|Publication number||US6282338 B1|
|Application number||US 09/495,181|
|Publication date||Aug 28, 2001|
|Filing date||Feb 1, 2000|
|Priority date||Feb 1, 2000|
|Publication number||09495181, 495181, US 6282338 B1, US 6282338B1, US-B1-6282338, US6282338 B1, US6282338B1|
|Inventors||Claudio O. Egalon|
|Original Assignee||Intelligent Optical Systems, Inc.|
|Export Citation||BiBTeX, EndNote, RefMan|
|Patent Citations (9), Referenced by (4), Classifications (10), Legal Events (11)|
|External Links: USPTO, USPTO Assignment, Espacenet|
The present invention relates generally to the propagation of light in optical waveguides and more particularly to an interfacial propagating mode in an optical fiber waveguide.
Optical fiber waveguides are being used with increasing regularity for the transmission and processing of optical signals. In addition to telecommunications applications, fiber optic sensors are used for measuring parameters such as temperature, pressure, radiation levels, chemical concentrations and the like. In an optical fiber sensor, for example, having a core and a surrounding cladding, the presence of chemical analytes can produce a change in the refractive indices of the cladding and core and consequently in the optical output of the fiber. A need exists, however, for improved optical fiber sensors that are more sensitive and that can produce greater variations in optical output.
The present invention comprises an optical fiber waveguide for generating a new type of light propagating mode, an interfacial propagating mode (IPM), where a substantial portion of light energy transmitted through the waveguide is propagated in the cladding region of the fiber. Furthermore, by increasing the amount of light transmitted through the cladding, higher amounts of fluorescence in the cladding can be excited and more light absorption can be achieved to produce more sensitive active cladding-based and absorption-based fiber sensors.
The IPM technology incorporates a specific type of grating structure within a waveguide structure to couple bound modes into interfacial propagating modes. As is known to those skilled in the art, a Bragg grating couples light signals in an optical fiber, from a forward propagating mode to a backward propagating mode, by reflecting a specific wavelength of light depending on the spatial periodicity structure of the grating as described, for example, in U.S. Pat. No. 5,563,967.
To produce PM's in an optical waveguide, the initial forward propagating bound mode can be coupled into a backward propagating interfacial mode with an effective index of refraction greater than the fiber core refractive index, i.e., nf>ncore. This condition is satisfied whenever the Bragg grating period (Λ) is very short, typically less than 200 nm. In this region, up to half of the total IPM energy may be propagated in the fiber cladding.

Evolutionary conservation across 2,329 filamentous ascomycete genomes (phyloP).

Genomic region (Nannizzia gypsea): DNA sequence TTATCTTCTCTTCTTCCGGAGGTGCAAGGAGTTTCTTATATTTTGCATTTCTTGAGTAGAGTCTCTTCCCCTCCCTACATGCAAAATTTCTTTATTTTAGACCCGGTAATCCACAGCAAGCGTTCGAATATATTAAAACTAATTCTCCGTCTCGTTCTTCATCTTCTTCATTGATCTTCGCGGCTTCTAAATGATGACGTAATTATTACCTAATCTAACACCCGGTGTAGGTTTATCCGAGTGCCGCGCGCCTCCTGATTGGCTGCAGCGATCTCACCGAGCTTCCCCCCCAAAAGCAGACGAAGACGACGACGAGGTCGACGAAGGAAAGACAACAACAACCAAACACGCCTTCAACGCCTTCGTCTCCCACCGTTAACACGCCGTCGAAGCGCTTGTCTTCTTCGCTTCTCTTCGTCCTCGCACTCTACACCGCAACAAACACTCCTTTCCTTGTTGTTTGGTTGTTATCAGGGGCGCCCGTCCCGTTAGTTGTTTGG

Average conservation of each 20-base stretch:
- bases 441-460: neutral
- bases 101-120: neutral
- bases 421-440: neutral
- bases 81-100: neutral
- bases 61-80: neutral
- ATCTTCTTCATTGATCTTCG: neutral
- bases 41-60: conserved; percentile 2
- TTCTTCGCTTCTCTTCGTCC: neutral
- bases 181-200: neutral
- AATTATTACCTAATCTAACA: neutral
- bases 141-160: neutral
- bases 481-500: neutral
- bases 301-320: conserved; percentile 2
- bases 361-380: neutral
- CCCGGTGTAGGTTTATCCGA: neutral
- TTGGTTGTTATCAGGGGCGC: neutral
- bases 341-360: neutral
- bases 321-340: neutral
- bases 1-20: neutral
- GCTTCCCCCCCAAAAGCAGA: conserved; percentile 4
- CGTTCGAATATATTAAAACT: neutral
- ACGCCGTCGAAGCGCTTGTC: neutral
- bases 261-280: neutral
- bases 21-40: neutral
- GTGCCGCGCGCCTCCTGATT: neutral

FIG. 1 is an illustrative view of the power distribution of an interfacial propagating mode in an optical waveguide;
FIG. 2 is an illustration of modal coupling in an optical fiber;
FIG. 3 is a plot of the grating period versus the effective index of refraction of a waveguide mode;
FIG. 4 is a table of relative characteristics of optical bound modes and IPM's;
FIG. 5 is a graph comparing the power distribution of bound modes and IPM's; and
FIG. 6 is an illustrative view of an IPM fiber optic sensor.
FIG. 1 shows an interfacial propagating mode (IPM) optical fiber waveguide 10 comprised of an inner fiber core 11, a surrounding outer cladding medium 12, and a low period optical grating 13. The inner core 11 has a higher refractive index than the outer cladding 12 such that light 14 propagates as a forward bound mode within the inner core 11. The forward propagating light energy 14 incident on the grating 13, is reflected or coupled into a backward propagating mode or IPM 15 by the periodic structure or grating 13 with a higher percentage of the reflected energy 16 being propagated in the cladding medium 12.
IPM's can be generated by coupling light from a bound mode using an optical fiber Bragg grating 18, as shown in FIG. 2. The period of the Bragg grating required can be determined by using the phase matching condition equation
where Λ is the grating period, β0 is the propagation constant of the initial forward propagating mode and βf is the propagation constant of the final coupled propagating mode. If we relate the propagation constant in terms of the effective index of refraction where β=kn, the phase matching condition equation (1) becomes
In equation (2), Λ is the Bragg grating period, λ is the wavelength of the propagated signal, n0 is the initial effective index of refraction and nf is the effective index of refraction of the final mode.